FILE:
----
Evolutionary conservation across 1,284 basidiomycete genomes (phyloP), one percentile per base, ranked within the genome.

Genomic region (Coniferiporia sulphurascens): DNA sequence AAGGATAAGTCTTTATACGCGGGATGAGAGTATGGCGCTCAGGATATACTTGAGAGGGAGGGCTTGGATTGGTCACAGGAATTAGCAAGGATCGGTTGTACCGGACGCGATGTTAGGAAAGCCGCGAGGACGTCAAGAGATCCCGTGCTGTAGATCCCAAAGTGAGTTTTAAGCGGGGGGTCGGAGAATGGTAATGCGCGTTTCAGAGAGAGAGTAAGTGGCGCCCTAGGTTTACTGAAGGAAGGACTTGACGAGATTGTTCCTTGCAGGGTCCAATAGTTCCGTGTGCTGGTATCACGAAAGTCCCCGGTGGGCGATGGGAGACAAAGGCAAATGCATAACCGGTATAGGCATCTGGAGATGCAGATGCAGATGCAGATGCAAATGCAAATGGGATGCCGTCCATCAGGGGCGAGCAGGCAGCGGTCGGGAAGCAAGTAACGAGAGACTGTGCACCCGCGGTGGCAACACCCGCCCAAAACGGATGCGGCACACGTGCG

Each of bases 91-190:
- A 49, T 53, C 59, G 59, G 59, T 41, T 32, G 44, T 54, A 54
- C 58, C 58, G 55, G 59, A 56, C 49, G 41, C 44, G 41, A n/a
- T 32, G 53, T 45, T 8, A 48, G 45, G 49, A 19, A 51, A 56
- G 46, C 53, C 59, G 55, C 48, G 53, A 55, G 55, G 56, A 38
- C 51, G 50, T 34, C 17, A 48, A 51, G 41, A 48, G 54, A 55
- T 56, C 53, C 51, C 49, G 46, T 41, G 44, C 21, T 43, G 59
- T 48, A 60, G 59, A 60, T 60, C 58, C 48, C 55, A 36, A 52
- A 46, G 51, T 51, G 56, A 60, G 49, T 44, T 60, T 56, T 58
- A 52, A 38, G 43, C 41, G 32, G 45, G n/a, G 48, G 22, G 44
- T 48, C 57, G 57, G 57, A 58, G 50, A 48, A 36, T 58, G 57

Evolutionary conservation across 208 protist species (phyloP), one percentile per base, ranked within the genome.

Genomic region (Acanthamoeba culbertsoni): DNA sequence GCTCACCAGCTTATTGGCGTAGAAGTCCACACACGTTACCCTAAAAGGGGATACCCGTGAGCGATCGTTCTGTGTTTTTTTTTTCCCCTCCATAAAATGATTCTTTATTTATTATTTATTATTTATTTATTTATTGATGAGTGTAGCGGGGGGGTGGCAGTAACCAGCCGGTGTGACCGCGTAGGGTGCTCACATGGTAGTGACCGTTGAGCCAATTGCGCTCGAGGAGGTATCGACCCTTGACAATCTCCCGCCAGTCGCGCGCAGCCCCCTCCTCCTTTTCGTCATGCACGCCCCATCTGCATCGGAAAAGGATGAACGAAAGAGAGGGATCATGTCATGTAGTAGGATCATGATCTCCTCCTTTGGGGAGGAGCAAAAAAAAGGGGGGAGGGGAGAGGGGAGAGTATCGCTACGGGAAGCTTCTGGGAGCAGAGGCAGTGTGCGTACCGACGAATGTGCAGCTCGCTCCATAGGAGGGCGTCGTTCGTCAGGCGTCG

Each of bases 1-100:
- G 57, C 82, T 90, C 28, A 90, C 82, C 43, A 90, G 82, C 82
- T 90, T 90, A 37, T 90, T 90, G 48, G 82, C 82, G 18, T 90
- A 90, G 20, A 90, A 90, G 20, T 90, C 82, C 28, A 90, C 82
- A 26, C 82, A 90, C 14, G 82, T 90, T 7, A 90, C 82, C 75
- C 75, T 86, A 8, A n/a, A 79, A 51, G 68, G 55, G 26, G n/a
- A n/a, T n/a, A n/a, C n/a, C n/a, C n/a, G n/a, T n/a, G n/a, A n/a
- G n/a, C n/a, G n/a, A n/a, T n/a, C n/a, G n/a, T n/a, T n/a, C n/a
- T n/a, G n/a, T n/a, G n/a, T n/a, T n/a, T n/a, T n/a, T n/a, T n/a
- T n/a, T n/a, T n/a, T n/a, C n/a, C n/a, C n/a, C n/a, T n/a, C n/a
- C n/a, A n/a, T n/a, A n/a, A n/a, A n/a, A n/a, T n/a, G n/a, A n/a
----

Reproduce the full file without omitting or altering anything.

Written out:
Evolutionary conservation across 1,284 basidiomycete genomes (phyloP), one percentile per base, ranked within the genome.

Genomic region (Coniferiporia sulphurascens): DNA sequence AAGGATAAGTCTTTATACGCGGGATGAGAGTATGGCGCTCAGGATATACTTGAGAGGGAGGGCTTGGATTGGTCACAGGAATTAGCAAGGATCGGTTGTACCGGACGCGATGTTAGGAAAGCCGCGAGGACGTCAAGAGATCCCGTGCTGTAGATCCCAAAGTGAGTTTTAAGCGGGGGGTCGGAGAATGGTAATGCGCGTTTCAGAGAGAGAGTAAGTGGCGCCCTAGGTTTACTGAAGGAAGGACTTGACGAGATTGTTCCTTGCAGGGTCCAATAGTTCCGTGTGCTGGTATCACGAAAGTCCCCGGTGGGCGATGGGAGACAAAGGCAAATGCATAACCGGTATAGGCATCTGGAGATGCAGATGCAGATGCAGATGCAAATGCAAATGGGATGCCGTCCATCAGGGGCGAGCAGGCAGCGGTCGGGAAGCAAGTAACGAGAGACTGTGCACCCGCGGTGGCAACACCCGCCCAAAACGGATGCGGCACACGTGCG

Each of bases 91-190:
- A 49, T 53, C 59, G 59, G 59, T 41, T 32, G 44, T 54, A 54
- C 58, C 58, G 55, G 59, A 56, C 49, G 41, C 44, G 41, A n/a
- T 32, G 53, T 45, T 8, A 48, G 45, G 49, A 19, A 51, A 56
- G 46, C 53, C 59, G 55, C 48, G 53, A 55, G 55, G 56, A 38
- C 51, G 50, T 34, C 17, A 48, A 51, G 41, A 48, G 54, A 55
- T 56, C 53, C 51, C 49, G 46, T 41, G 44, C 21, T 43, G 59
- T 48, A 60, G 59, A 60, T 60, C 58, C 48, C 55, A 36, A 52
- A 46, G 51, T 51, G 56, A 60, G 49, T 44, T 60, T 56, T 58
- A 52, A 38, G 43, C 41, G 32, G 45, G n/a, G 48, G 22, G 44
- T 48, C 57, G 57, G 57, A 58, G 50, A 48, A 36, T 58, G 57

Evolutionary conservation across 208 protist species (phyloP), one percentile per base, ranked within the genome.

Genomic region (Acanthamoeba culbertsoni): DNA sequence GCTCACCAGCTTATTGGCGTAGAAGTCCACACACGTTACCCTAAAAGGGGATACCCGTGAGCGATCGTTCTGTGTTTTTTTTTTCCCCTCCATAAAATGATTCTTTATTTATTATTTATTATTTATTTATTTATTGATGAGTGTAGCGGGGGGGTGGCAGTAACCAGCCGGTGTGACCGCGTAGGGTGCTCACATGGTAGTGACCGTTGAGCCAATTGCGCTCGAGGAGGTATCGACCCTTGACAATCTCCCGCCAGTCGCGCGCAGCCCCCTCCTCCTTTTCGTCATGCACGCCCCATCTGCATCGGAAAAGGATGAACGAAAGAGAGGGATCATGTCATGTAGTAGGATCATGATCTCCTCCTTTGGGGAGGAGCAAAAAAAAGGGGGGAGGGGAGAGGGGAGAGTATCGCTACGGGAAGCTTCTGGGAGCAGAGGCAGTGTGCGTACCGACGAATGTGCAGCTCGCTCCATAGGAGGGCGTCGTTCGTCAGGCGTCG

Each of bases 1-100:
- G 57, C 82, T 90, C 28, A 90, C 82, C 43, A 90, G 82, C 82
- T 90, T 90, A 37, T 90, T 90, G 48, G 82, C 82, G 18, T 90
- A 90, G 20, A 90, A 90, G 20, T 90, C 82, C 28, A 90, C 82
- A 26, C 82, A 90, C 14, G 82, T 90, T 7, A 90, C 82, C 75
- C 75, T 86, A 8, A n/a, A 79, A 51, G 68, G 55, G 26, G n/a
- A n/a, T n/a, A n/a, C n/a, C n/a, C n/a, G n/a, T n/a, G n/a, A n/a
- G n/a, C n/a, G n/a, A n/a, T n/a, C n/a, G n/a, T n/a, T n/a, C n/a
- T n/a, G n/a, T n/a, G n/a, T n/a, T n/a, T n/a, T n/a, T n/a, T n/a
- T n/a, T n/a, T n/a, T n/a, C n/a, C n/a, C n/a, C n/a, T n/a, C n/a
- C n/a, A n/a, T n/a, A n/a, A n/a, A n/a, A n/a, T n/a, G n/a, A n/a